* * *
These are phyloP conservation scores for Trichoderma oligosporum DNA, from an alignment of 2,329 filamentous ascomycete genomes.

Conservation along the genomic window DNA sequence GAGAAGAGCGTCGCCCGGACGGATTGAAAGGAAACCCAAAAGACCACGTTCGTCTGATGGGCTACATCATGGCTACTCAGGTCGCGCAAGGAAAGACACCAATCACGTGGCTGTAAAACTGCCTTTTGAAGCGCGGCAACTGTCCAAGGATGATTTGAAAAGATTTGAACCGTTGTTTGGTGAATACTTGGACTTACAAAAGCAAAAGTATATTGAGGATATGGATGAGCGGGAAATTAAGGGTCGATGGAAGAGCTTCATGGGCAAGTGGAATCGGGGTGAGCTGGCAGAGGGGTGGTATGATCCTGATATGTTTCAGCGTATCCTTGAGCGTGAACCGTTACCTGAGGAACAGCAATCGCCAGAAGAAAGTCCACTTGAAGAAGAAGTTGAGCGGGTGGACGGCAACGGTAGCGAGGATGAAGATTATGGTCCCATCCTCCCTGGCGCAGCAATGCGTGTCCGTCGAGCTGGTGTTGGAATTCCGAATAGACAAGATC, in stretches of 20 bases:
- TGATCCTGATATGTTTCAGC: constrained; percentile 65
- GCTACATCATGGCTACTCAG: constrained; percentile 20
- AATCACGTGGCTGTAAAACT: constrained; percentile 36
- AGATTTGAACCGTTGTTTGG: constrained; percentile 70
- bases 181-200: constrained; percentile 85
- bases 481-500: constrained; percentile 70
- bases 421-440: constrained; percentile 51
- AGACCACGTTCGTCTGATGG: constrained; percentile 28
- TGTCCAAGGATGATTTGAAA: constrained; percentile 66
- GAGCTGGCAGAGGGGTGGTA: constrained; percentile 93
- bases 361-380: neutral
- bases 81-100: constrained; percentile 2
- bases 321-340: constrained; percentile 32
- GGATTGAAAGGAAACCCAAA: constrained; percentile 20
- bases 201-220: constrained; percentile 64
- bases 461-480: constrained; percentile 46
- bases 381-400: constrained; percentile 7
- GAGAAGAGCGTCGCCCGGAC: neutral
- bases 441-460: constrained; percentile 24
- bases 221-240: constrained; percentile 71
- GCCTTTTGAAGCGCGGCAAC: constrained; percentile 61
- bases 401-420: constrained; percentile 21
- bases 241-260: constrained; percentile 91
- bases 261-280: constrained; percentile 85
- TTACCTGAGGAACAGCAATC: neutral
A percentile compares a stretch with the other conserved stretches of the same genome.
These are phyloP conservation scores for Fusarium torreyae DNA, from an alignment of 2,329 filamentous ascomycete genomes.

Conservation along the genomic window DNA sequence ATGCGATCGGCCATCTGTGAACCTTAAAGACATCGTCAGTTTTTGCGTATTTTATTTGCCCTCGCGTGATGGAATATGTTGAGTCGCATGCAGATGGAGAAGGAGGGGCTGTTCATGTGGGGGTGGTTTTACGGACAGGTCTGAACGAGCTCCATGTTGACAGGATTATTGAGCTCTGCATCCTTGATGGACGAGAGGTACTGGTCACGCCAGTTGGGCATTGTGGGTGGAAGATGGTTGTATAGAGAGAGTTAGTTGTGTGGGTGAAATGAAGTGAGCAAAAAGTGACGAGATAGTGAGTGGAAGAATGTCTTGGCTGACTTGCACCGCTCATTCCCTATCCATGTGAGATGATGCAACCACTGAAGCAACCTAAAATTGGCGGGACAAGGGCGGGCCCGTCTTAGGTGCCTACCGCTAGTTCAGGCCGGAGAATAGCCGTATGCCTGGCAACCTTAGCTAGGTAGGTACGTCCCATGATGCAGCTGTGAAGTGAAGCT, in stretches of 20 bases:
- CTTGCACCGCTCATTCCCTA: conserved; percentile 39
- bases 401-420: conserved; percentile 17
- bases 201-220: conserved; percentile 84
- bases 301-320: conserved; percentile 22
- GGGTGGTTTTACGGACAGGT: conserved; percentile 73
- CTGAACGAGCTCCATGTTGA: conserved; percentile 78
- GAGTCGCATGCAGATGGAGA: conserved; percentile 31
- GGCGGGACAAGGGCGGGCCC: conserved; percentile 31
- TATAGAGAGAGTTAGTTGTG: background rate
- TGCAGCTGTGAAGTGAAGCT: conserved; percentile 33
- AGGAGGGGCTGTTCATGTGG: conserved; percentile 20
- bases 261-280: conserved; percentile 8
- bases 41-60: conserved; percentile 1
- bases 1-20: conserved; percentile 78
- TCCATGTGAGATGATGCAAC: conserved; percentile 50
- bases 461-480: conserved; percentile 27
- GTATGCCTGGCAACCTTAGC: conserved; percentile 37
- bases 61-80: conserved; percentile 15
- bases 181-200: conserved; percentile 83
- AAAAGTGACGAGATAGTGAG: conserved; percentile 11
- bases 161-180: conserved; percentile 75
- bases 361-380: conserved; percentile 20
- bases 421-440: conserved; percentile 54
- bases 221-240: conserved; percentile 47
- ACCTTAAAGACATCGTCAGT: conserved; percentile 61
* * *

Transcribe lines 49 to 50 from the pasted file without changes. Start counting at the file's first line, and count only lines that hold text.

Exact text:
- bases 181-200: conserved; percentile 83
- AAAAGTGACGAGATAGTGAG: conserved; percentile 11